She continues: “...there are influential feminists who are fighting to eliminate FGM in their own countries and their struggle must be supported but not to the point of refusing to consider the different priorities and cultural norms by which other women live.” (Italics mine.)

First, I will say that I reject the notion that these kinds of cultural practices are distinguishable from religion. In Somalia, the victims of FGM are overwhelmingly Muslim, and even if the practice predates Islam, Islam’s cult of virginity has made it eager to assimilate FGM into itself. It would be unthinkable for many Somalian Muslims to consider an uncircumcised girl truly Muslim. In non-Muslim cultures where FGM is practiced, such as the Afar or Ameru tribes in Kenya, the circumcision of girls is part of an ancient initiation into womanhood, strictly ritualized and steeped in superstition, and both male and female circumcision has long been a crucial part of the Ethiopian Orthodox Church, and even some of the shadier recesses of the Coptic Church. To differentiate these rituals from religious sentiment is strictly semantic, a linguistic sleight-of-hand at which apologists for the practice have long rehearsed to the point of prestidigitation.

It is never made clear what exactly Ms. Greer means by the above excerpt, but how can one interpret this as anything other than leniency? Indeed, there is a very bizarre double-standard at play here - the overwhelming message of The Female Eunuch was that if the status-quo is fundamentally oppressive to women, which it undoubtedly is, than the status-quo must be dismantled. Why then, in The Whole Woman, does she refuse to admit that the status-quo of non-Western cultures should be dismantled? Why is it that FGM is something “women do to women” (not true), whereas heels and cosmetics is something imposed on women by men? Why the unwillingness to apply the same criteria for women’s liberation that she so decisively us to puncture Western society to non-Western societies?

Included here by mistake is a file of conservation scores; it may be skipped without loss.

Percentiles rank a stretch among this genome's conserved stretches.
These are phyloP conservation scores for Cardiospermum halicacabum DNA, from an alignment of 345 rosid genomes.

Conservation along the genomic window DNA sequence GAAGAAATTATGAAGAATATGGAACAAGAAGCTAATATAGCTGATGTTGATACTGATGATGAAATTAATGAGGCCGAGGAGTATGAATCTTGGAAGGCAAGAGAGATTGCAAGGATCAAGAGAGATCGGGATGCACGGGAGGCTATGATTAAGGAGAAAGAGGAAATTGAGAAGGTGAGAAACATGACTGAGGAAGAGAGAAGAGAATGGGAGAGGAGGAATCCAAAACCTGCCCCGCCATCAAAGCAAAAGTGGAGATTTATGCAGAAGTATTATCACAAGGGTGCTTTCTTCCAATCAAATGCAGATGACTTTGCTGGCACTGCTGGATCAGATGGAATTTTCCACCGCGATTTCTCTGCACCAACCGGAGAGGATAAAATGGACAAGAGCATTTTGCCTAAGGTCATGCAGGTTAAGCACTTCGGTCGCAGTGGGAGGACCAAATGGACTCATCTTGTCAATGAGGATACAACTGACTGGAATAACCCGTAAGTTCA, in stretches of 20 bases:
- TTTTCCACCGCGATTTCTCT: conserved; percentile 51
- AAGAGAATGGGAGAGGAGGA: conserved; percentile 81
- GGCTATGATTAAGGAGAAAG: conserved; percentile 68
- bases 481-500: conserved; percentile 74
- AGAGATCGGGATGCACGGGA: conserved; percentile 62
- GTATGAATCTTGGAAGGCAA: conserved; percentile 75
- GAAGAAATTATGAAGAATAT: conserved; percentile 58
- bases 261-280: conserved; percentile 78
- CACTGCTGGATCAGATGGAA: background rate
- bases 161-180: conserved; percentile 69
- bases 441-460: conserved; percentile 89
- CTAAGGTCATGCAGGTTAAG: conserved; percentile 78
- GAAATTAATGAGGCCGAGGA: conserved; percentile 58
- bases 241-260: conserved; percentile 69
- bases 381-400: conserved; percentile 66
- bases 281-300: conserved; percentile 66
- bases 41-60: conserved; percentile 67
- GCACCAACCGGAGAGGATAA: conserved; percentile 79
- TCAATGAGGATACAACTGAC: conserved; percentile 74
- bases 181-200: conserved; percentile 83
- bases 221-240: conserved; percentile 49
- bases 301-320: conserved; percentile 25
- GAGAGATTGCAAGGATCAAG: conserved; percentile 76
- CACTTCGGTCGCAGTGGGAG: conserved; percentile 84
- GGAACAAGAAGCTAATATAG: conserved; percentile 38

Why is it that the female eunuch is only unacceptable when it is metaphorical, but the real castrata is abandoned as a product of “culture?”

Ms. Greer’s insistence on comparing FGM to genital piercings and self-harm practices such as cutting is indicative of her complete misunderstanding (or ignorance) of the phenomenon. No woman chooses to have her labia and clitoris removed and her bloodied, wounded genitals sewn up to a tiny hole; this is forcibly imposed on them by a religio-cultural system of values that emphatically and ruthlessly hates women.

I wish it could be said that Ms. Greer’s reluctance to criticize non-Western cultural attitudes towards women is atypical. Regrettably, there is a very weird and nauseating support for practices that are objectively anti-woman. I opposed Quebec’s Bill 94 for the obvious reason: it was poorly worded and hastily put together. But I was shocked that nearly every major Canadian feminist organization opposed it because it violated freedom of religion. (Tellingly, the Muslim Canadian Congress did not.) Never mind that the niqab is the physical manifestation of women’s submission to men in Islam. Enough about freedom of religion - what about freedom from religion?